Psychological Resilience

  • Michelle E. Mlinac
  • Tom H. Sheeran
  • Bryan Blissmer
  • Faith Lees
  • Diane Martins


Aging successfully has been held as a goal for older adults (Bowling 2007), yet late life brings its share of troubles that do not always lend themselves to this ideal (Harris 2008). For many elders, simply maintaining stability despite loss is the more achievable aim. Resilience in late life can be conceptualized as the maintenance of physical and psychological health in the face of risk or threats (Mehta et al. 2008). The study of resilience originally developed from the literature on psychopathology (Staudinger et al. 1995), and has grown to incorporate a diverse literature base that includes positive psychology, adult development, and stress and coping. The process of aging itself can lead to development of adaptive coping mechanisms and wisdom, allowing one to meet the demands of later life with strength (Foster 1997). Resilience may well be possible for all older adults, including those with cognitive or emotional impairments.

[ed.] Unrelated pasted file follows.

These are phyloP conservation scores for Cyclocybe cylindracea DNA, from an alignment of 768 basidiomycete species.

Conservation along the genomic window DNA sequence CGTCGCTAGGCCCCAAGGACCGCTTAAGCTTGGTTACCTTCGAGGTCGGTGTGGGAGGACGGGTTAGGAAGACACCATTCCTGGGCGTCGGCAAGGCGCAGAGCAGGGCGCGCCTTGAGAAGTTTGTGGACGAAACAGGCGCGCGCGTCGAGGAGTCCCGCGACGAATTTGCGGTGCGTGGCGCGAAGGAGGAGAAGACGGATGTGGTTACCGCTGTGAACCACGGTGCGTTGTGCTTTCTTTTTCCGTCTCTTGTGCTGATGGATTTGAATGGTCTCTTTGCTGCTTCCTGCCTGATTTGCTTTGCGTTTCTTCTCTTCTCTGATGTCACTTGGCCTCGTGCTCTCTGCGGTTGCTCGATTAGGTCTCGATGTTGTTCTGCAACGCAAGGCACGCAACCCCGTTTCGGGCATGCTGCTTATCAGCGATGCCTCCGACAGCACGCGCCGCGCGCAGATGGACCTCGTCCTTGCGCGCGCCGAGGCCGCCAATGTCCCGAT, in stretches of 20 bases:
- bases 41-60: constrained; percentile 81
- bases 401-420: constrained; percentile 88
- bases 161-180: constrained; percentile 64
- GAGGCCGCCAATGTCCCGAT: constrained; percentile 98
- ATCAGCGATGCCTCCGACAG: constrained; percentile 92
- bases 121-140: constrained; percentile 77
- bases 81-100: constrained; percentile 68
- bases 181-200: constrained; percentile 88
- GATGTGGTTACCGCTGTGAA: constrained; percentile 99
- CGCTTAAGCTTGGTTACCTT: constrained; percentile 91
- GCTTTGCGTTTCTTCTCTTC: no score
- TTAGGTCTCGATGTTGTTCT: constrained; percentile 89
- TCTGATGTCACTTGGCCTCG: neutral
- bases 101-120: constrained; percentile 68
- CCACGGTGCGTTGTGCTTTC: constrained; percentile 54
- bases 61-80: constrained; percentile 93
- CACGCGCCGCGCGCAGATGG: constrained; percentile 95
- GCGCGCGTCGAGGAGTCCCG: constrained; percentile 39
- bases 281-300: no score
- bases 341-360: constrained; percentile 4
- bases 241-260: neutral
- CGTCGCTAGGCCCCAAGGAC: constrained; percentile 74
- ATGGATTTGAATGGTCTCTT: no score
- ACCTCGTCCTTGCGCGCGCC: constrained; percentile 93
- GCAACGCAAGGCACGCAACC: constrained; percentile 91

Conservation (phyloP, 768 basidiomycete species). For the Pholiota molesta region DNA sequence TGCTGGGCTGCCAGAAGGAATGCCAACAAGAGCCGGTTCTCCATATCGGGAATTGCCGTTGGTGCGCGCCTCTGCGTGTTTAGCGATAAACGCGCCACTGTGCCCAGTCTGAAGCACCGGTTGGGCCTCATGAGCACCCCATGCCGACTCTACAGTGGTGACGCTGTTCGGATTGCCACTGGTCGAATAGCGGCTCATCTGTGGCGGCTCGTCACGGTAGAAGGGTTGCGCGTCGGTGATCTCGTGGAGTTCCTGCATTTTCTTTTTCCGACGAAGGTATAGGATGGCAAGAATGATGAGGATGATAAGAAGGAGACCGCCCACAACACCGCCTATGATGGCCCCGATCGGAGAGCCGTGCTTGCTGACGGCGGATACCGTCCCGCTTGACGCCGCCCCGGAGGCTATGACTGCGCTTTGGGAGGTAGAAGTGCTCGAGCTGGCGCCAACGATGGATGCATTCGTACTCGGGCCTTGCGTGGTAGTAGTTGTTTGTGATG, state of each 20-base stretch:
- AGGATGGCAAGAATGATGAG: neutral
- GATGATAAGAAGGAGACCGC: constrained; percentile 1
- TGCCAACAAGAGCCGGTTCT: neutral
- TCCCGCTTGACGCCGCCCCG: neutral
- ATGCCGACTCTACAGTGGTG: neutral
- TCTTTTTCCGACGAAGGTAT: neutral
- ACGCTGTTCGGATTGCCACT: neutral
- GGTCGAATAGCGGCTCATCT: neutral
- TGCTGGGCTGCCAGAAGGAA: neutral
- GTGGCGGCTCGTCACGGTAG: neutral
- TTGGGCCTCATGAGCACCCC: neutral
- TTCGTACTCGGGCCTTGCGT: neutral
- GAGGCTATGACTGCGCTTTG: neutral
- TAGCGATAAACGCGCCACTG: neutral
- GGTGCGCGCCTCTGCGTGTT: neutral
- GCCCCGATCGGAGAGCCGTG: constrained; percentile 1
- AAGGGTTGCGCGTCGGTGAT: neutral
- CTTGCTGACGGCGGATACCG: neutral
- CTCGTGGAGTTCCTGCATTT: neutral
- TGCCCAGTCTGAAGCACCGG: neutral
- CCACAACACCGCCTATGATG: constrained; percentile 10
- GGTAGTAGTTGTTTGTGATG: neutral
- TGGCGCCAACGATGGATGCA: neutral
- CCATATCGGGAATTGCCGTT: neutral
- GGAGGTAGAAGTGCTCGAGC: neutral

Depressive Symptom Social Support Life Satisfaction Suicidal Ideation Positive Emotion 
These keywords were added by machine and not by the authors. This process is experimental and the keywords may be updated as the learning algorithm improves.


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Copyright information

© Springer New York 2011

Authors and Affiliations

  • Michelle E. Mlinac
    • 1
  • Tom H. Sheeran
  • Bryan Blissmer
  • Faith Lees
  • Diane Martins
  1. 1.Boston Healthcare SystemHarvard Medical SchoolBostonUSA

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